Using his own experiences, Hite sympathetically discusses common errors in family stories and how they possibly evolved as stories were shared and re-shared. He then demonstrates the best research practices to uncover what really happened.  Individual chapters cover some of the more common things that may need verification, like surnames' ethnic origins, relationships and connections to royalty and famous people, and descent from Native Americans. The myths are familiar ones. Hite adds much value to his book by showing how to apply various research tools (such as DNA tests, timelines, and cluster genealogy) to answer questions.

All new--and many experienced--genealogists will benefit from spending some time with Sustainable Genealogy. It is a well-written, thoughtful discussion of how to avoid common pitfalls when presented with undocumented traditions and legends. The sources and techniques he recommends will point you in the right direction and optimize your research results. In his enthusiastic foreword to the book, Henry Z. Jones, Jr., FASG, heartily agrees.

The book is recommended for purchase by avid genealogists and libraries with genealogy collections. It is available through the publisher's website and at various libraries. At this time, an e-Book edition was not found.

Wednesday, December 4, 2013

Review: Family Tree Pocket Reference

Haddad, Diane. Family Tree Pocket Reference. F + W Media, Inc. rev. ed., 2013. 205 pp. ISBN 978-1-4403-3484-9. Paper, $14.99.

This is an updated edition of the title by the same name published by the editors at Family Tree Magazine back in 2010. Characterized by minor, yet welcome, updates and format changes from the previous edition, the Pocket Reference remains a handy research guide for genealogists.

The content is compiled from articles appearing in the magazine in recent years so you will find the information accurate, reliable, and very useful. Chapters cover everything from general research skills to what to expect at libraries and archives to tips on using different record types. The chapter on census records does include a new section that conveniently lists each census with the questions asked for that year. Unfortunately, much of the information in other chapters is page-for-page the same as the 2010 edition. It was also slightly irritating that not all mentions of the footnote and newenglandancestors websites were corrected to reflect the new names of fold3 and americanancestors.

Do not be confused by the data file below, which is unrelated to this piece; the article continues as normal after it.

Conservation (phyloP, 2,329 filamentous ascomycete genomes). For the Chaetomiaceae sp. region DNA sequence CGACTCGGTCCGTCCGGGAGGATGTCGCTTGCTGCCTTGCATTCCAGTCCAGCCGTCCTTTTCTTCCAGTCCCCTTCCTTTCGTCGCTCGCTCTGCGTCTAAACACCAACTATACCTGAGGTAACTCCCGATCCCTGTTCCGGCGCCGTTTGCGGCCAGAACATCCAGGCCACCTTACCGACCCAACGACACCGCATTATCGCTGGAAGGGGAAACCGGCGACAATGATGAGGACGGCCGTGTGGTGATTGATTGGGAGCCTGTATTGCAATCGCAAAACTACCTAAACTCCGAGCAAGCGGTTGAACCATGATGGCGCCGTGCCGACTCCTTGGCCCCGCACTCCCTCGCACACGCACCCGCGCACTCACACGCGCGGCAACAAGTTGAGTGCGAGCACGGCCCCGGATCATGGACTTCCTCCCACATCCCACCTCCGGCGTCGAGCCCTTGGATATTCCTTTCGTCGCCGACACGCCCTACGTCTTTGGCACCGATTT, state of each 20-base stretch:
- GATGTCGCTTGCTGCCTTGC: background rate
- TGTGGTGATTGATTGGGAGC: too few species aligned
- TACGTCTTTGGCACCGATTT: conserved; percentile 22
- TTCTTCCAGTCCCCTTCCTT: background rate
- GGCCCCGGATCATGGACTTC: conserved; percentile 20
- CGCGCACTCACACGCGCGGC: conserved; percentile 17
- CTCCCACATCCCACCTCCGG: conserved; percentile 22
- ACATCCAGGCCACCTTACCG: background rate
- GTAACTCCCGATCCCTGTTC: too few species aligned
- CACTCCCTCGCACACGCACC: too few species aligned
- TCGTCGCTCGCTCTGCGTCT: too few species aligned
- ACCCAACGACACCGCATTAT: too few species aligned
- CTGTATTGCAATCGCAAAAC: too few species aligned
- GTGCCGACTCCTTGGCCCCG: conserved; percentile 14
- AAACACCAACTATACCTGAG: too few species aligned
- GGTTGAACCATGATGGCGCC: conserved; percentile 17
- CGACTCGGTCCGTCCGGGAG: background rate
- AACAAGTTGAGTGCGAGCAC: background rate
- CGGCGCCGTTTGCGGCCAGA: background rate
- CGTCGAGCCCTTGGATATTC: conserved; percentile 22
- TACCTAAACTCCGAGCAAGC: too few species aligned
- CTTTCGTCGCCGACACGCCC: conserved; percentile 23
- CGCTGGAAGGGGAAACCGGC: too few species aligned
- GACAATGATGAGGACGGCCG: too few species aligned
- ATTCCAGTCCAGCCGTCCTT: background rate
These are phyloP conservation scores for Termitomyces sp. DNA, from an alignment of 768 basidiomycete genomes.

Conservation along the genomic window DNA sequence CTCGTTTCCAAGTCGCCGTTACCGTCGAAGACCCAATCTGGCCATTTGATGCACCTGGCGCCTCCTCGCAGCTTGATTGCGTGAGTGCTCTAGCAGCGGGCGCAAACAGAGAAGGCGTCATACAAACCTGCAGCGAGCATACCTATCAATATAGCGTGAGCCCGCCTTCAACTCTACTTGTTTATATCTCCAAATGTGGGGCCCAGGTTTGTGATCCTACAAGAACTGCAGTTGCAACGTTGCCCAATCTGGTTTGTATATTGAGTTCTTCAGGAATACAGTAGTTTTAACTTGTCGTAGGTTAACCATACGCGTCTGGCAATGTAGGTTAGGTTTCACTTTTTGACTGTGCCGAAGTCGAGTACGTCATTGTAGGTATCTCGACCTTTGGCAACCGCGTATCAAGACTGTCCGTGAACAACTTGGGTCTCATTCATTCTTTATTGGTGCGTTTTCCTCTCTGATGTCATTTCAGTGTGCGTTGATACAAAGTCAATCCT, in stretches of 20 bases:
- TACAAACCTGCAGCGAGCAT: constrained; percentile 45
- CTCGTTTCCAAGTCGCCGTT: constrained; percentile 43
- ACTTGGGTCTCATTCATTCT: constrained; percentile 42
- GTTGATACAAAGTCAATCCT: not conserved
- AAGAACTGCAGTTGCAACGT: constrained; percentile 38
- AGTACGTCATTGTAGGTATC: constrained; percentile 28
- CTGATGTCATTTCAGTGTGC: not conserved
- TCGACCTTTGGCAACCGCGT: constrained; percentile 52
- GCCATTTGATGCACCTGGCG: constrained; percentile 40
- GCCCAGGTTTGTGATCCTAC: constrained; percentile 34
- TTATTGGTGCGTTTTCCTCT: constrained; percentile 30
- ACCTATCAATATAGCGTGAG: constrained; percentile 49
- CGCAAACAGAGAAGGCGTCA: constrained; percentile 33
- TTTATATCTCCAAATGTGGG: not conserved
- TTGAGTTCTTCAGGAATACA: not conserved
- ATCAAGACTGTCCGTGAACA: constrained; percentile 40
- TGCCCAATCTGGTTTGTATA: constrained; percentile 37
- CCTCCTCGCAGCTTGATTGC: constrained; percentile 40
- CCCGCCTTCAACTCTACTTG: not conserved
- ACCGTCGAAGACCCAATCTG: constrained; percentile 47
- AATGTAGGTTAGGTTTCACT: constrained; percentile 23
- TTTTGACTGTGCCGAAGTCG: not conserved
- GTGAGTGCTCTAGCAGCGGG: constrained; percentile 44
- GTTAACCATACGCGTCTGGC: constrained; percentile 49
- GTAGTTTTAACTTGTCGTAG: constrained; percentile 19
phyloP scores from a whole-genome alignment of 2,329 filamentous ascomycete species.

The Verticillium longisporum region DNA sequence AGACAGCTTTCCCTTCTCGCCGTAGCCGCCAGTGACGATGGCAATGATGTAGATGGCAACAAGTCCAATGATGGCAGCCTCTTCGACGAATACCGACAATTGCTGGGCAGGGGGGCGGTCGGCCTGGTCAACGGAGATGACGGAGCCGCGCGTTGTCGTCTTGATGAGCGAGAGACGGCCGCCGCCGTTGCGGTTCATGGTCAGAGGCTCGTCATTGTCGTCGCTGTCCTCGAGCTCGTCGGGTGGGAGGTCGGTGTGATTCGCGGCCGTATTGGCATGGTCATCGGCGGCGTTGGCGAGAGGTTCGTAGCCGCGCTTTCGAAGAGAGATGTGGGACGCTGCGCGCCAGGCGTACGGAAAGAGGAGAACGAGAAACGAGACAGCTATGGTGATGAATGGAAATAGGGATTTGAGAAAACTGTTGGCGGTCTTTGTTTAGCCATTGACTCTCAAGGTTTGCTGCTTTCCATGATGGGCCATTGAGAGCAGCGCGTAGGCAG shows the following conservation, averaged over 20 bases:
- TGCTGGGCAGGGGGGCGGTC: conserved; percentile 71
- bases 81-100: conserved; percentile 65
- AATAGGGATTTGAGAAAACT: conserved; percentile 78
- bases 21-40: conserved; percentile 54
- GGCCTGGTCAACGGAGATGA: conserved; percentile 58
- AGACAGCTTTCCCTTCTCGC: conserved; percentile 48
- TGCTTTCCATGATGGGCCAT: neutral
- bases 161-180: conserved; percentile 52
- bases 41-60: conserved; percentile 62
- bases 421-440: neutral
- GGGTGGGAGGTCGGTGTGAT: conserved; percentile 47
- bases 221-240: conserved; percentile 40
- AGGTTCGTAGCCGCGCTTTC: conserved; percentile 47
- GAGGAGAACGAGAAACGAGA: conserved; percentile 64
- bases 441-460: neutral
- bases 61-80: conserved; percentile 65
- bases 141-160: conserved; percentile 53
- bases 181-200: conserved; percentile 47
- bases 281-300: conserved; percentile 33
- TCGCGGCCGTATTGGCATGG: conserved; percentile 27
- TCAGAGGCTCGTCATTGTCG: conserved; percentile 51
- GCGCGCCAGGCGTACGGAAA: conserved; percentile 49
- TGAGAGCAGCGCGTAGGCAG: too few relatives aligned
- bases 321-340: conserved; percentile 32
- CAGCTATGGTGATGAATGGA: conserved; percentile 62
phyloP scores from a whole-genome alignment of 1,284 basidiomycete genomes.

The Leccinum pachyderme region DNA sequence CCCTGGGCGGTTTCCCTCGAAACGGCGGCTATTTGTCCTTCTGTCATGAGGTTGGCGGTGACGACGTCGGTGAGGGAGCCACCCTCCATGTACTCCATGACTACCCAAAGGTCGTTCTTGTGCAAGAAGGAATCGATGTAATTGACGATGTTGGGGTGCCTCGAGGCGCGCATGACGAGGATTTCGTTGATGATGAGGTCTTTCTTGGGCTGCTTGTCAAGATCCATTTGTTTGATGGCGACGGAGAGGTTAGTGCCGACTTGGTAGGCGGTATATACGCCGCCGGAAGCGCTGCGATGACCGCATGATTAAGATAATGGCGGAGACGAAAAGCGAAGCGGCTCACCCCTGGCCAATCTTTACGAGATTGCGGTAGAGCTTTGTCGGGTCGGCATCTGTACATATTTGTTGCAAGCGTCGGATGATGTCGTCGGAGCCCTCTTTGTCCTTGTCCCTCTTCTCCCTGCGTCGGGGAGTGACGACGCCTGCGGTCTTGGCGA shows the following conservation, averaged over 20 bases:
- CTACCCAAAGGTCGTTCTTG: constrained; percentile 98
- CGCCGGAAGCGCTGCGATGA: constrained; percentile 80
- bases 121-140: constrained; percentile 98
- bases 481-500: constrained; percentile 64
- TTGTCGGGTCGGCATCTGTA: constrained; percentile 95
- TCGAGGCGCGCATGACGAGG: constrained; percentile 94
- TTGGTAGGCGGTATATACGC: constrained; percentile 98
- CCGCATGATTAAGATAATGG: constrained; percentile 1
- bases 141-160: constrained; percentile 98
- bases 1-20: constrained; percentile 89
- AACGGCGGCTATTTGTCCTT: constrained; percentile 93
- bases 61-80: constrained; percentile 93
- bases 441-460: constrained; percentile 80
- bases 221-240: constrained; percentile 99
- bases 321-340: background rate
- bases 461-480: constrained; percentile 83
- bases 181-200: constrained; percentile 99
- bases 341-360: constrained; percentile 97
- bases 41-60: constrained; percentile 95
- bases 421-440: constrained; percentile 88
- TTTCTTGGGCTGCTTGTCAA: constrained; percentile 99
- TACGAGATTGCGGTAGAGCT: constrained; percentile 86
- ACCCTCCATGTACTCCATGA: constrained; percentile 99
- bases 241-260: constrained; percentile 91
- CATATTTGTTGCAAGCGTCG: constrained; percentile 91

The somewhat larger format of the new edition is attractive and easy to read. With a large variety of reliable information and quick facts, it's especially helpful when you're traveling light through areas with sketchy internet access. I keep the newer edition in my research bag. It's recommended for public library collections and most genealogists who do not own the 2010 edition. If you have the 2010 edition, however, you might as well save your money.

For this review, I purchased the 2013 edition and compared it with the 2010 one I already have. Several online vendors sell the paperback with attractive discounts. A digital eBook is also available. Neither edition is widely available at public libraries.